Introduction to Biological Anthropology
Introduction to Biological Anthropology
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Date Created: 04/15/14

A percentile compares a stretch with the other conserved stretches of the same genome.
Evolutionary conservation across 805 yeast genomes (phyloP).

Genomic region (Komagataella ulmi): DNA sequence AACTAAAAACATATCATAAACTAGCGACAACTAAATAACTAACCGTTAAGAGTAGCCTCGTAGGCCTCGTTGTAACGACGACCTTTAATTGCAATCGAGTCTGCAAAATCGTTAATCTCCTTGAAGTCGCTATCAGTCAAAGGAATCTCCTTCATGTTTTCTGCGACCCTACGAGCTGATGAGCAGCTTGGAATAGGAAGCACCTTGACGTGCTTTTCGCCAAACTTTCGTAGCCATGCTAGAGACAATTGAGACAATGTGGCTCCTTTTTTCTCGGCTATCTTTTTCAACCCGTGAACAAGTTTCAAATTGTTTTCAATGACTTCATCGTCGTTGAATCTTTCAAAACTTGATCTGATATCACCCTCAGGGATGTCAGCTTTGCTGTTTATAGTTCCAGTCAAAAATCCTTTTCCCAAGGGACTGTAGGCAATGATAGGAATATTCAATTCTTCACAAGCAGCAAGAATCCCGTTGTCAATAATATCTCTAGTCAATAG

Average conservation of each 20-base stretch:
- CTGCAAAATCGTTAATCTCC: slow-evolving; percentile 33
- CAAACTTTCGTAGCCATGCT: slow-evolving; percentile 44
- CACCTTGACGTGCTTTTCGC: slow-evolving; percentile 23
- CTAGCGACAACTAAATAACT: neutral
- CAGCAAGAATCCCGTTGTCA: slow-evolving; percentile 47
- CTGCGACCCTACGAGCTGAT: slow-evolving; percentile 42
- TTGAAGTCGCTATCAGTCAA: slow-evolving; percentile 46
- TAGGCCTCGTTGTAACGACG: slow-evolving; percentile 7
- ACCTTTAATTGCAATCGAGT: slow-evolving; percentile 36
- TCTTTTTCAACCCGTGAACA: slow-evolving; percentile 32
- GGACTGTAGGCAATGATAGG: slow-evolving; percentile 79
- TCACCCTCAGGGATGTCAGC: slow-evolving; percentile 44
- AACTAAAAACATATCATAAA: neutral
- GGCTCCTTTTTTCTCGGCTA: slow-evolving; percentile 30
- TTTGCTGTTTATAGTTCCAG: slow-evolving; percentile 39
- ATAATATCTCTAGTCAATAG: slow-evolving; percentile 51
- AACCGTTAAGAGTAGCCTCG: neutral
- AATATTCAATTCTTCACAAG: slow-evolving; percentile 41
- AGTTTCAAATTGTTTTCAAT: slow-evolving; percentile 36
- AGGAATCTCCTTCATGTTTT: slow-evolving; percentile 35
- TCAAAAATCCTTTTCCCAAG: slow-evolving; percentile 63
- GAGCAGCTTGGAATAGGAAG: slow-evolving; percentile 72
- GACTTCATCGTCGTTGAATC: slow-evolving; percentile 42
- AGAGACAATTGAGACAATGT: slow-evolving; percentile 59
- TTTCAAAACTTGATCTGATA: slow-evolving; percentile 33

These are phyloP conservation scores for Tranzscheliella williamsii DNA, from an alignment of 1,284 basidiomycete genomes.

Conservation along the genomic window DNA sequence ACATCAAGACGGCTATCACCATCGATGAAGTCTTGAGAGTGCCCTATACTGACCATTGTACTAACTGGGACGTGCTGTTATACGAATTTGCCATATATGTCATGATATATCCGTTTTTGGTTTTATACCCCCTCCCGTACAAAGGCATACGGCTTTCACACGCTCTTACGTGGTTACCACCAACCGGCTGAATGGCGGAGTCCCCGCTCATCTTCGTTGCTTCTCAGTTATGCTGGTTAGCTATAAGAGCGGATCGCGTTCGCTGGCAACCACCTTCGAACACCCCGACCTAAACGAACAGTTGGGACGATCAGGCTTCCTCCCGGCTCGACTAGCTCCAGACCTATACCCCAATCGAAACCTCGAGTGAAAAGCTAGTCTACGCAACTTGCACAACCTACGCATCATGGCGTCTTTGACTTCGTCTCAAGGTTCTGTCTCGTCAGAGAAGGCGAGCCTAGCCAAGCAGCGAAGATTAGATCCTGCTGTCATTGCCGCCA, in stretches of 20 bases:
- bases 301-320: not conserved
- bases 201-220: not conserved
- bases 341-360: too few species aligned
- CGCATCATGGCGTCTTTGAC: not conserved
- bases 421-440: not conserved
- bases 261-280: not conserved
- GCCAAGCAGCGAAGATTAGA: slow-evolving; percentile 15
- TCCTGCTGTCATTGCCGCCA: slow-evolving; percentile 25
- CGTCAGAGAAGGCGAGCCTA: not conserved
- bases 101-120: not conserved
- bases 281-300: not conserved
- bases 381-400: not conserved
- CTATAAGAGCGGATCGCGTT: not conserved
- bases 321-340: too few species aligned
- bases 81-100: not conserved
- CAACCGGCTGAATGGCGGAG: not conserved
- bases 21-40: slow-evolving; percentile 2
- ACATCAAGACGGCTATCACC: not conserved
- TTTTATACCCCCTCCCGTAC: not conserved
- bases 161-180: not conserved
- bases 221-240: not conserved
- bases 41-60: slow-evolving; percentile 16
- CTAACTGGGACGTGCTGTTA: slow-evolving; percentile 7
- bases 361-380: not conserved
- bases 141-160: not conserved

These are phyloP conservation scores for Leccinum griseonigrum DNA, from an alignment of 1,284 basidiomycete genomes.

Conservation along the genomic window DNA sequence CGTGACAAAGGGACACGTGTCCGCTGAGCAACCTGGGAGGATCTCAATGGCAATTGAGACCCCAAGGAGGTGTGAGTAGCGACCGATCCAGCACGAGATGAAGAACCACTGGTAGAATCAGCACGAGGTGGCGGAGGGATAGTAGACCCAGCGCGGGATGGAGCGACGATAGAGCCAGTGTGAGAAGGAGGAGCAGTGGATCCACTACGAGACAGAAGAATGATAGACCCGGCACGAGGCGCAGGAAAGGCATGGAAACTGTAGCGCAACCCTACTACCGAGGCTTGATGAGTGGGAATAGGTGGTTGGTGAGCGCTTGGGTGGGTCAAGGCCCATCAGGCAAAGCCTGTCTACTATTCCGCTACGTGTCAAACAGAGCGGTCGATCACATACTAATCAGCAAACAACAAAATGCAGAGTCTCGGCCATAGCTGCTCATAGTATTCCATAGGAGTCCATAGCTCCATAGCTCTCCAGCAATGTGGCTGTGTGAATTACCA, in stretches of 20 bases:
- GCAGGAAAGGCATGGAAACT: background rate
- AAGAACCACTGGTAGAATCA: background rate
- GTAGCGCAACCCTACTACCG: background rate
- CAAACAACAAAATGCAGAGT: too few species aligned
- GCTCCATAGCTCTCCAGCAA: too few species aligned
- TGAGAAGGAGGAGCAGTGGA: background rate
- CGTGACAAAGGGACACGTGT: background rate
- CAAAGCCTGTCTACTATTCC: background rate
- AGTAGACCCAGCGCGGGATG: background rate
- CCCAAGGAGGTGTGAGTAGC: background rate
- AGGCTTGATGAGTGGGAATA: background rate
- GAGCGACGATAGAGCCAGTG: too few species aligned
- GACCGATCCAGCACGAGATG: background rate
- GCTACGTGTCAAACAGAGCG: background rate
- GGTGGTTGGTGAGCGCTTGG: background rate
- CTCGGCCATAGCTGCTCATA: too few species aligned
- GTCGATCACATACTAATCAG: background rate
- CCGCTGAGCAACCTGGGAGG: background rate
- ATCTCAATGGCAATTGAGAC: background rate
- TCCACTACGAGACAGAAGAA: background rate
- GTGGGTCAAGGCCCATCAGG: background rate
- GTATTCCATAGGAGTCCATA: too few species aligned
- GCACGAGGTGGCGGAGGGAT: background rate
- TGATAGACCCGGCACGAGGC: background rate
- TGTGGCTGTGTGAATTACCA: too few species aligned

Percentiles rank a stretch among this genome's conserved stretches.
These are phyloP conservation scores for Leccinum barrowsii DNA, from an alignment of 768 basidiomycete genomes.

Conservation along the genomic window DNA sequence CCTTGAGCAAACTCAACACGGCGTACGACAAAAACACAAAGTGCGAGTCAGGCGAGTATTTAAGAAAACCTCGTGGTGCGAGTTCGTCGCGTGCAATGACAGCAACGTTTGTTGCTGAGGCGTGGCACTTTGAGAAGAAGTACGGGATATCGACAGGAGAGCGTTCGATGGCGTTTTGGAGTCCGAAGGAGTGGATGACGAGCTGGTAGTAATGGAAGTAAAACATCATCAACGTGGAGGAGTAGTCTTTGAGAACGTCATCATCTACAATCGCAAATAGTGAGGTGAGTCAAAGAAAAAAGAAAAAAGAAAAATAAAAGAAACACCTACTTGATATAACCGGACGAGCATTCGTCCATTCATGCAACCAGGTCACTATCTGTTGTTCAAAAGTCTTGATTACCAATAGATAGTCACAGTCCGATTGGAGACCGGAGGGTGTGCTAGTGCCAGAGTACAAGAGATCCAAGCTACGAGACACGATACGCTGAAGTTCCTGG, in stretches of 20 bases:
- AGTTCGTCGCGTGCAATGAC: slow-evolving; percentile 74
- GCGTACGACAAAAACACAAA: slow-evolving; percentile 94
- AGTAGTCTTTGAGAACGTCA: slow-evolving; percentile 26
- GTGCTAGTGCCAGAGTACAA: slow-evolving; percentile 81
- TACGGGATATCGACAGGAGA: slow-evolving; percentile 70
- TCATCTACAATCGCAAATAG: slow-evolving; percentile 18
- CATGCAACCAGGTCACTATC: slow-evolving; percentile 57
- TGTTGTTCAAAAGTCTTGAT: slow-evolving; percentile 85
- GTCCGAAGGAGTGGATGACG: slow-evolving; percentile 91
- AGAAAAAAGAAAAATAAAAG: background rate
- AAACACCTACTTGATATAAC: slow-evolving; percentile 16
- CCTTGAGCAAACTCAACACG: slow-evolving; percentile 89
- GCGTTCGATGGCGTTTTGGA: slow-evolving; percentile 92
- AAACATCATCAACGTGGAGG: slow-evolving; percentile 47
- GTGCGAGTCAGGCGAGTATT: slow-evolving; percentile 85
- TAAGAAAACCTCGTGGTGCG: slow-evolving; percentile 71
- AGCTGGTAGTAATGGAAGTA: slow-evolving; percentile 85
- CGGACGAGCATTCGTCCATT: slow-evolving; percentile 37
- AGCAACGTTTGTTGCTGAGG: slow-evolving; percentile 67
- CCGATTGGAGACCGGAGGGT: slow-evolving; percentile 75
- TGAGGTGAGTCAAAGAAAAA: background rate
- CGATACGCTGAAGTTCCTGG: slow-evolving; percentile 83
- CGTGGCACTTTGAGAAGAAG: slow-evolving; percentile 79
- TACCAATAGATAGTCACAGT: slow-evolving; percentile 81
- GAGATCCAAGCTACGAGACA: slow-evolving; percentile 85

ANTH 270 Lecture Two Genetics 1 Divisions of Genetics a Mendelian Classical Genetics i Focuses on inheritance of traits from one generation to the next b Cellular amp Molecular Genetics i Study of genetics at the level of basic building blocks cells and DNA c Population Genetics i Variation in observable traits and at molecular level within and between populations d Phylogenetics i Discerning evolutionary relationships through observable traits and molecular level e Behavioral Genetics i Influence of genetics on behavior 2 Mendelian Genetics and Inheritance a Gregor Mendel father of genetics i Austrian monk Grew 29000 pea plants b Before Mendel traits thought to be blended c Traits are discrete either or not mixture Each offspring gets one factor from father one factor from mother e Some traits dominant some recessive a Some traits determined by more than one gene Humans have 2025 thousand genes c Types of Genes i Structural genes t Regulatory genes Homeobox genes 4 Cells a Basic building blocks of life all living things made of cells Prokaryotes c Eukaryotes i Contain organelles and nucleus d Basic Structure of Cells i Cell membrane 1 Allows water small molecules to move freely large molecules are controlled 0Q Cytoplasm DNA 1 Double stranded helix 2 James Watson and Francis Crick structure of DNA 1953 3 Universal code 4 Maurice Wilkins and Rosalind Franklin 5 Components of the Genome a Genome b Chromosomes c Gene 6 Function of DNA a Genes are found in long strings of DNA b DNA composed of phosphate molecules and deoXyribose sugar c Rungs composed of base pairs Nucleotides bases i Adenine A Thymine T Guanine G Cytosine C A bonds to T G bonds to C Information Storage Information Transfer g DNA replicates itself iv Ribosomes V Mitochondria 1 Mitochondrial DNA vi Nucleus 1 Stores and utilizes genetic material 2 Surrounded by nuclear membrane 3 Contains proteins and other molecules a DNA chromatin chromosomes b RNA 5 DNA Replication a Enzymes break bonds DNA pulls apart Double helix in untwisted and each strand is copied then repaired with free oating nucleotides c Necessary for growth and development and tissue repair Chromosomes i In use chromatin loose strands of DNA During division bound up in chromosomes dense bound structures of DNA and protein Humans have 23 chromosomes iv Autosomes V Sex chromosomes 6 Mitosis a Only in somatic cells not seX cells b Produces identical cells 2diploid Chromosomes duplicate 46 to 92 0 d Chromosomes join align and separate e Cell divides into two cells 7 Meiosis Forms gametes sex cells a b Results in 4 gametes each gamete has 12 of parent chromosomes haploid c Initial duplication two separations d Recombination i Homologues break at identical locations then rejoin opposite partners Creates new combinations of alleles of each chromosome Occurs randomly several times on each chromosome iv Results in miXing of genes inherited from parents v Produces recombinant genes 8 Protein Synthesis a DNA is a recipe for making proteins b Proteins have the ability to bind to other molecules i Amino acids 1 specified by DNA triplets c mRNA i DNA is in nucleus cannot reach site of protein synthesis C mRNA copies DNA so DNA can be brought out of nucleus P RNA 1 Base Uracil is substituted for Thymine 2 single stranded 3 critical for protein synthesis d Steps for protein synthesis i Transcription 1 DNA separates 2 attracts free oating RNA nucleotides 3 DNA code is copied 4 mRNA carries copied code outside of nucleus Translation 1 At ribosome copied code is translated into groups of 3 mRNA bases codons 2 mRNA codons specify which amino acid to create 0 Transfer RNA tRNA 1 Grabs amino acid that matches codon transfers to what is being translated carries to ribosomes Ribosome joins amino acids together 3 Form polypeptide chains and proteins NLJEIBEI pure F1 ibamumae amp 3 Nuclear 4 i users the Basra uracil U imqiaad nrf um FEHINA C lrrgglxng 1 amincn acid I x mnftW 9h view S pamng 1 Mutation a Random change in DNA i Bases Chromosome number b ULTIMATE SOURCE OF ALL GENETIC VARIATION c Must occur in sex cells for evolution d Typically bad if in coding DNA ANTH 270 Chapter Three Vocabulary 1 10 11 12 13 14 15 16 17 18 19 20 Proteins 3D molecules that serve a wide variety of functions through their ability to bind to other molecules Nucleus A structure organelle found in all eukaryotic cells The nucleus contains DNA and RNA among other things Molecules Structures made up of two or more atoms Molecules can combine with other molecules to form more complex structures RNA Ribonucleic acid A single stranded molecules similar in structure to DNA Three forms of RNA are essential to protein synthesis Cytoplasm The semi uid gel like substance contained within the cell membrane the nucleus and numerous other structures involved with cell function are found within the cytoplasm Protein Synthesis The manufacture of proteins the assembly of chains of amino acids into functional protein molecules Directed by DNA Mitochondria Structures contained within the cytoplasm of eukaryotic cells that convert energy derived from nutrients into a form that can be used by the cell Ribosomes Structures composed of a form of RNA call rRNA and protein Ribosomes are found in a cell s cytoplasm and are essential to the manufacture of proteins mtDNA mitochondrial DNA DNA found in the mitochondria MtDNA is inherited only from the mother Somatic Cells Basically all the cells in the body except those involved with reproduction Gametes Reproductive cells developed from precursor cells in ovaries and testes Zygote A cell formed by the union of an egg cell and a sperm cell It contains the full complement of chromosomes and has the potential of developing into an entire organism Nucleotides Basic units of the DNA molecules composed of a sugar a phosphate and one of four DNA bases Replicate To duplicate The DNA molecule is able to make copies of itself Enzymes Specialized proteins that initiate and direct chemical reactions in the body Complementary In genetics referring to the fact that DNA bases form pairs in a precise manner For example adenine can bond only to thymine These two base pairs are said to be complementary because one requires the other to form a complete DNA base pair Hemoglobin A protein molecule that occurs in red blood cells and binds to oxygen molecules Hormones Substances usually proteins that are produced by specialized cells and that travel to other parts of the body where they in uence chemical reactions and regulate various cellular functions Amino Acids Small molecules that are the components of proteins mRNA messenger RNA A form of RNA that is assembled on a sequence of DNA bases It carries the DNA code to the ribosome during protein synthesis 21 22 23 24 25 26 27 28 29 30 31 32 33 34 35 36 37 38 39 Codons Triplets of messenger RNA bases that code for speci c amino acids during protein synthesis tRNA transfer RNA A type of RNA that binds to specific amino acids and transports them to the ribosome during protein synthesis Mutation A change in DNA The term can refer to changes in DNA bases as well as to changes in chromosome number and or structure Gene A sequence of DNA bases that specifies the order of amino acids in an entire protein a portion of a protein or any functional product such as RNA A gene may be composed of thousands of DNA bases Noncoding DNA DNA that does not direct the production of proteins However such DNA segments produce thousands of molecules that are involved in gene regulation Thus the term is misleading Exons Segments of genes that are transcribe and are involved in protein synthesis Introns Segments of genes that are initially transcribed and are involved in protein synthesis Regulatory Genes Genes that in uence the activity of other genes Regulatory genes direct embryonic development and are involved in physiological processes throughout life They are critically important to the evolutionary process Homeobox Genes An evolutionarily ancient family of regulatory genes that directs the development of the overall body plan and the segmentation of body tissues There are at least 20 families of homeobox genes Sicklecell Anemia A severe inherited hemoglobin disorder in which red blood cells collapse when deprived of oxygen It results from inheriting two copies of a mutant allele The type of mutation that produces the sickle cell allele is a point mutation Point Mutation A change in one of the four DNA bases Chromosomes Discrete structures composed of DNA and proteins found only in the nuclei of cells Chromosomes are visible under magnification only during certain phases of cell division Autosomes All chromosomes except sex chromosomes Sex Chromosomes In mammals the X and Y chromosomes Locus The position or location on a chromosome where a given gene occurs Alleles Alternate forms of a gene Alleles occur at the same locus on paired chromosomes and thus govern the same trait but because they re different their action may result in different expressions of that trait Karyotype The chromosomes of an individual or what is typical of a species viewed arranged in pairs and according to size and position of the centromere Mitosis Simple cell division The process by which somatic cells divide to produce two identical daughter cells Meiosis Cell division in specialized cells in ovaries and tested Meiosis involves two 40 41 42 43 44 divisions and results in four daughter cells each containing only 12 the original number of chromosomes These cells can develop into gametes Recombination The exchange of genetic material between paired chromosomes during meiosis also called crossing over Clones Organisms that are genetically identical to another organism The term may also be used to refer to genetically identical DNA segrnents molecules or cells Random Assortment The chance distribution of chromosomes to daughter cells during meiosis Along with recombination random assortment in an important source of genetic Variation but not new alleles PCR polymerase chain reaction A method of producing thousands of copies of a DNA sample Human Genome Project An international effort to sequence and map the human genome finished in 2003 ANTH 270 Chapter Four Vocabulary 1 10 11 12 13 14 15 Selective Breeding A practice whereby animal or plant breeders choose which individual animals or plants will be allowed to mate based on the traits such as coat color or body size they hope to produce in the offspring Animals or plants that don t have the desirable traits aren t allowed to breed Hybrids Offspring of parents who differ from each other with regard to certain traits or certain aspects of genetic makeup also known as heterozygotes Principle of Segregation Genes alleles occur in pairs because chromosomes occur in pairs During gamete formation the members of each pair of alleles separate so that each gamete contains one member of each pair Recessive Describing a trait that isn39t expressed in heterozygotes it also refers to the allele that governs the trait For a recessive allele to be expressed an individual must have two copies of it ie the individual must be homozygous Dominant In genetics describing a trait governed by an allele that39s expressed in the presence of another allele ie in heterozygotes Dominant alleles prevent the expression of recessive alleles in heterozygotes This is the definition of complete dominance Homozygous Having the same allele at the same location on both members of a pair of chromosomes Heterozygous Having different alleles at the same locus on members of a pair of chromosomes Genotype The genetic makeup of an individual Genotype usually refers to an organism39s genetic makeup or alleles at a particular locus Phenotypes The observable or detectable physical characteristics of an organism the detectable expressions of genotypes frequently in uenced by environmental factors Principle of Independent Assortment The distribution of one pair of alleles into gametes does not in uence the distribution of another pair The genes controlling different traits are inherited independently of one another Mendelian Traits Characteristics that are in uenced by alleles at only one genetic locus Examples include many blood types such as ABC Many genetic disorders including sickle cell anemia and Tay Sachs disease are also Mendelian traits Antigens Large molecules found on the surface of cells Several different loci govern various antigens on red and white blood cells Foreign antigens provoke an immune response Codominance The expression of two alleles in heterozygotes In this situation neither allele is dominant or recessive so they both in uence the phenotype Pedigree Chart A diagram showing family relationships It39s used to trace the hereditary pattern of particular genetic usually Mendelian traits Polygenic Referring to traits in uenced by genes at two or more loci Examples include stature skin color eye color and hair color Many polygenic traits are in uenced by 16 17 18 19 20 21 22 23 24 25 26 27 28 environmental factors such as nutrition and exposure to sunlight Pigment In this context molecules that in uence the color of skin hair and eyes Pleiotropy A situation where the action of one gene affects several different traits Variation In genetics inherited differences among individuals the basis of all evolutionary change Allele Frequency In a population the percentage of all the alleles at a locus accounted for by one specific allele Population Within a species a community of individuals where mates are usually found Gene Pool All of the genes shared by the reproductive members of a population Microevolution Small changes occurring within species such as changes in allele frequencies Macroevolution Changes produced only after many generations such as the appearance of a new species Tandem Repeats Short adjacent segments of DNA within a gene that are repeated several times Gene FloW Exchange of genes between populations Genetic Drift Evolutionary changes or changes in allele frequencies produced by random factors in small populations Genetic drift is a result of small population size Founder Effect A type of genetic drift in which allele frequencies are altered in small populations that are taken from larger populations or are remnants of the latter Sicklecell Trait Heterozygous condition where a person has one Hbquot4 allele and one Hbquot5 allele Thus they have some normal hemoglobin